Closing the trade deficit when the dollar is rising would require progressively harsher trade controls - larger penalties for importers, price rises for citizens, perhaps outright import bans for some products. Because restricting imports raises costs for businesses, we would start to see business failures, resulting in falling GDP and rising unemployment. This is exactly the opposite of the effect that Navarro & Ross claim that closing the trade deficit would have.

Not that they would succeed in closing it, though. Other countries would inevitably respond to America's protectionist measures by imposing tariffs on American goods and services.  This, in addition to the rising dollar, would make America's exports prohibitively expensive. So the effect of Navarro & Ross's protectionism would be a severe contractionary spiral in global trade, with America at the epicentre.  It is not hard to imagine what the effect on the American economy would be.

It is, of course, possible to close a trade deficit by initiating a severe recession. Indeed, it is probably the ONLY way of unilaterally closing a large and persistent trade deficit. Navarro & Ross's protectionism would not improve prosperity in America. On the contrary, it would be a severe economic decline, perhaps even another Depression. And as always, the worst hit would be the working poor - the very people who voted for Mr. Trump in the hopes of a better life.

Related reading:

Safe assets and Triffin's dilemma
When populism fails, tragedy prevails - Manchester Policy Blogs

Image from the LA Times. 




Friday, 13 January 2017

It's not an NHS crisis, it's a social care disaster



You've probably all noticed that I haven't been writing much lately. Well, not on this site, anyway, though I have been doing rather a lot elsewhere.

In the last couple of months, my life has been upended. I suppose I should have seen this coming - the signs have been there for a long time - but the speed at which this has happened has shocked me.

At the end of October, my father suffered a fall at his home on Sheppey, where he has lived alone since my mother went into a nursing home in August 2014.  He was found - after several hours - by the taxi driver he had booked to take him to see her. I didn't find out for another two days that he had been taken into hospital.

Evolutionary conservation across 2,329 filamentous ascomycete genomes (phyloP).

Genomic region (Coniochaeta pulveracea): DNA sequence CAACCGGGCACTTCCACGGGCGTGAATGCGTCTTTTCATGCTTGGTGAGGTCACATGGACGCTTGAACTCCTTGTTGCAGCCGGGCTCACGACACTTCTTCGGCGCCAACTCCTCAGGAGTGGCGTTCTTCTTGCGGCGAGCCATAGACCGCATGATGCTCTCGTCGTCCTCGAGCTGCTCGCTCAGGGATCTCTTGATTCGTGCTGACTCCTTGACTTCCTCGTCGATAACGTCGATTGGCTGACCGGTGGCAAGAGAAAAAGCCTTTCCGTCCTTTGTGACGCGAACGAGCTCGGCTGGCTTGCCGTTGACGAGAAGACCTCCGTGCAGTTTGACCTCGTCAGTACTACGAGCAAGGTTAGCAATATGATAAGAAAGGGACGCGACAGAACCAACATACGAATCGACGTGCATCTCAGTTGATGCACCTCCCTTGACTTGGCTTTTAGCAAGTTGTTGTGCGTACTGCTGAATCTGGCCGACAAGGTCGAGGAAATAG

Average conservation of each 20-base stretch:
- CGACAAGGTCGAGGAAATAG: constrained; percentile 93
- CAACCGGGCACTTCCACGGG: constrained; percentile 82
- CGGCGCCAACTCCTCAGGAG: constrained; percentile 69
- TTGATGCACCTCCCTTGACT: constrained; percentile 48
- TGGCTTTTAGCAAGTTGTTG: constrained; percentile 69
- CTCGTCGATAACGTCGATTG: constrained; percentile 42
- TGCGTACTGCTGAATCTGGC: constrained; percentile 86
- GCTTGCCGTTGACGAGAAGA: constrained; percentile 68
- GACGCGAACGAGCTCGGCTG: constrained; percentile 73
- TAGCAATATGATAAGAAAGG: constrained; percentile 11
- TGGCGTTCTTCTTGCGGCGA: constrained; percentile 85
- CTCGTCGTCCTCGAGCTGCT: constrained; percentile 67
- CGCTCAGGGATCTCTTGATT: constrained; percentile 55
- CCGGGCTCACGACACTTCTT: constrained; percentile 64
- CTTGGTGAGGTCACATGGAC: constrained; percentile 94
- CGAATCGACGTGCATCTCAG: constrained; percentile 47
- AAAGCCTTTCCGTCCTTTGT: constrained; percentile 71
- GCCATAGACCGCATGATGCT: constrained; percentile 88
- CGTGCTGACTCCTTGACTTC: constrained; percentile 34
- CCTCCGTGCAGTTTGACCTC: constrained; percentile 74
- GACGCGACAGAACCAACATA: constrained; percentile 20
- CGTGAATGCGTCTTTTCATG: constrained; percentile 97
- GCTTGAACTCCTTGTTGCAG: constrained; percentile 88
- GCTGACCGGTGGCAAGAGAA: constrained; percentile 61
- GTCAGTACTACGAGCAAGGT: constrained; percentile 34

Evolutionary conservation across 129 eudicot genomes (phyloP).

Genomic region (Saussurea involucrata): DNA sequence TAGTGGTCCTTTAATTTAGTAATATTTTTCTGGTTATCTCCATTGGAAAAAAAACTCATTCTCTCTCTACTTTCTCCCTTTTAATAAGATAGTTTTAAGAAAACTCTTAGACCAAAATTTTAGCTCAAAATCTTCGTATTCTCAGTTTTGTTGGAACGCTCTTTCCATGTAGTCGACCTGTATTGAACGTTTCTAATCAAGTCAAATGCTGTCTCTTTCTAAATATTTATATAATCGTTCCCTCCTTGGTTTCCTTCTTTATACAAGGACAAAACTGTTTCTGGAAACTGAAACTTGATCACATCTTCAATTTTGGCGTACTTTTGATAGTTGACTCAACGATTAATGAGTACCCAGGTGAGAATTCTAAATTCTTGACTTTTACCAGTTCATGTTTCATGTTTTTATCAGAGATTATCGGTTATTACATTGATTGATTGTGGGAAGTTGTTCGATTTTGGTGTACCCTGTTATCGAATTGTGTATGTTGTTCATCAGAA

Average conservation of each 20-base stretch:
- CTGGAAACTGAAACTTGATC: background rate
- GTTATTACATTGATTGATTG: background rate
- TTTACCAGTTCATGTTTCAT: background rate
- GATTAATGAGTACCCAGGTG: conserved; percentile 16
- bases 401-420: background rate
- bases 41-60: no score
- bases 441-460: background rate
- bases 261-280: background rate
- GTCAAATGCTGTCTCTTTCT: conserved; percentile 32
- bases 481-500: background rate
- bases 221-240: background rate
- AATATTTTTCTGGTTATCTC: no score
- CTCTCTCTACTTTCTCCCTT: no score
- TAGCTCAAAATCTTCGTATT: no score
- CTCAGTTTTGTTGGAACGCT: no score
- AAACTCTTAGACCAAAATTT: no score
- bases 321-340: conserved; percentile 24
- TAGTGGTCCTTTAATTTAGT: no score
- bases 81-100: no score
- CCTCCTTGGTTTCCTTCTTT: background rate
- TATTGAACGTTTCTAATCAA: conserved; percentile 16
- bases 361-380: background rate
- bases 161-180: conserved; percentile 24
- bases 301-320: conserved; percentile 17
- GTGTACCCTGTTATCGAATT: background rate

When I went to see him, I was horrified. He couldn't talk, and when I spoke to him he just stared at me. I thought he had had a stroke. But the hospital thought otherwise. They decided it was his heart, fitted him with a pacemaker (for which he had previously been recommended, but no-one had got round to fitting it), and discharged him. Unable to talk and unsteady on his feet, he went back to his home, to live alone with no support.

He tried to carry on as before. The day after his discharge, I had a phone call from his taxi driver saying that he had just taken my father to see my mother. "He shouldn't be living alone", he said. "He's not well".

How right he was. A few days later, my father was back in hospital after a fall in the street. This time, the doctors decided that he had post-stroke seizures, though they didn't know exactly when the stroke had been. They gave him epilepsy medicine. He stopped falling over, though he still had frequent small ("petit mal") seizures during which he temporarily lost the power of speech and purposeful movement. They didn't have a solution for the small seizures, so they referred him to Kings College Hospital in London, and discharged him. Yes, you got it - discharged him back to his home to live alone without support.

Both my father and I resisted his discharge on the grounds that as his epilepsy is clearly not under control and he has a number of additional health problems, it is unsafe for him to live alone and we needed time to arrange accommodation and care. The doctors told us that there would be a care package for 6 weeks consisting of visits twice a day to ensure his safety, and the ward nurses said that he would not be discharged until the care package was in place. The discharge nurse amended this slightly - she said the care package would not kick in "for a few days". So I - rashly - agreed to cover.

Two weeks later, there had not been a single visit. Clearly, something had gone wrong. I didn't know whether the failure was at the hospital, which requests care, or in the local council, which provides it. Fortunately, I was able to enlist a spy.

About ten days after his discharge, my father had been telephoned by a community occupational therapist. Telephone calls are difficult for my father, since he often loses the power of speech during the call - this is one of his (so far unresolved) care needs. So, as my father was unable to speak, the occupational therapist decided to make a personal visit to assess his care needs.